Creators – Week 16

This week, we worked to make the “Gem Found” prefab that we created last week actually appear when we found a gem, and disappear after it’s played it’s animation.

A Script for Our ‘Gem Found’ Prefab

We want a simple script, called GemFoundMessage.cs, that will set the message on the prefab’s canvas to match the gem we just found:

using System.Collections;
using System.Collections.Generic;
using UnityEngine;
using TMPro;

public class GemFoundMessage : MonoBehaviour
    public TMP_Text Text;
    public Transform GemHolder;

    public void SetGemDefinition(GemDefinition gd)
        string message = string.Format("You found a {0} spirit gem!",
        Text.text = message;

We attach this to the root of of our prefab. This script contains a single function we can call to set the text based on the gem definition and a couple of properties. One property is the text we need to update, the other is the location where we’re going to spawn a gem model to have it animate.

Making the GemFound Prefab Clean Itself Up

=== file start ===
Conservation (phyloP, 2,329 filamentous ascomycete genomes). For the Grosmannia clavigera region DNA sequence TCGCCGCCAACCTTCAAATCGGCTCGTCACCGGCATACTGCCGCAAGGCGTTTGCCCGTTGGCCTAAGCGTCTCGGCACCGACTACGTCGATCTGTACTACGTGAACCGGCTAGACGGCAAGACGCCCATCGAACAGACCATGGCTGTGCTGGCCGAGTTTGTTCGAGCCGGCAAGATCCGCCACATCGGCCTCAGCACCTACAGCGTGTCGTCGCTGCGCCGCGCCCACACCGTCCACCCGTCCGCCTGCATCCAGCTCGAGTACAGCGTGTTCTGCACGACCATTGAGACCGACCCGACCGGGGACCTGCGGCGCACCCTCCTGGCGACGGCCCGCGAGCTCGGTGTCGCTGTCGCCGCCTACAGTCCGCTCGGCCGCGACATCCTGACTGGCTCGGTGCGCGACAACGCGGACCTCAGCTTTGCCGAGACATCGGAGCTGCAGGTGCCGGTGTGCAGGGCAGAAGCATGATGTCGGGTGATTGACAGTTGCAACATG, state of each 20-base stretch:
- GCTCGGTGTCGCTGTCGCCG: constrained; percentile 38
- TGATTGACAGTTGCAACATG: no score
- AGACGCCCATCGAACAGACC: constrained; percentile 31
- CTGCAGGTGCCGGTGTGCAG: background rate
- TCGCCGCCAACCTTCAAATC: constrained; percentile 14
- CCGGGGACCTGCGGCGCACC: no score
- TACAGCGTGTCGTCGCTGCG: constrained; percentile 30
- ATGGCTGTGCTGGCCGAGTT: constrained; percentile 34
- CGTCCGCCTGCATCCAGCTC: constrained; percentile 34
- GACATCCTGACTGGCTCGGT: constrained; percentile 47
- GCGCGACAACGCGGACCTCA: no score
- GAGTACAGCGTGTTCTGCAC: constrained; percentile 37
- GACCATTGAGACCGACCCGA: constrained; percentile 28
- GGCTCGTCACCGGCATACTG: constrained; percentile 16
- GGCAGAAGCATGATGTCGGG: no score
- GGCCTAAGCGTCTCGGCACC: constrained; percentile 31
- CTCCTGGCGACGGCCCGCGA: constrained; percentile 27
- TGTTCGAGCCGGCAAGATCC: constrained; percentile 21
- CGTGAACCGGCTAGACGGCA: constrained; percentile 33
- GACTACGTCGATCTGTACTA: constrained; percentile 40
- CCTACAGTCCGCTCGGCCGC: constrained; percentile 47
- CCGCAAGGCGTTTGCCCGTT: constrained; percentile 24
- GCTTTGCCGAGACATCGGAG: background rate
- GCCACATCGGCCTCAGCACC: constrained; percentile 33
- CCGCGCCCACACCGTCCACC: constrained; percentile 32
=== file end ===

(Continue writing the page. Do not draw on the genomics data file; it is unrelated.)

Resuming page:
We already have a SelfDestruct script. We add it to our GemFound Prefab and give it a time of 4 seconds; this is enough time for our animation to finish.

Updating PlayerDig

We now need to update PlayerDig.cs. There are a few things to do:

  1. After spawning our digging animation, we want to wait three seconds and then check to see if we’ve found a gem.
  2. We look to see if the nearest gem is within a certain distance (the larger we make this the less precise the player will need to be)
  3. Assuming there is a gem there, find out what type of a gem it is
  4. Add it to our inventory [We’ll need to wait to do this, as we don’t have our inventory written yet]
  5. Create a GemFound prefab
    • Inform it what gem type we have
    • Create a gem as part of the GemFound

First we add the line Invoke(“DigResult”, 3); this to the OnDig() function as shown:

        if (Physics.Raycast(rayPos, Vector3.down, out hitInfo, 10.0f, lm))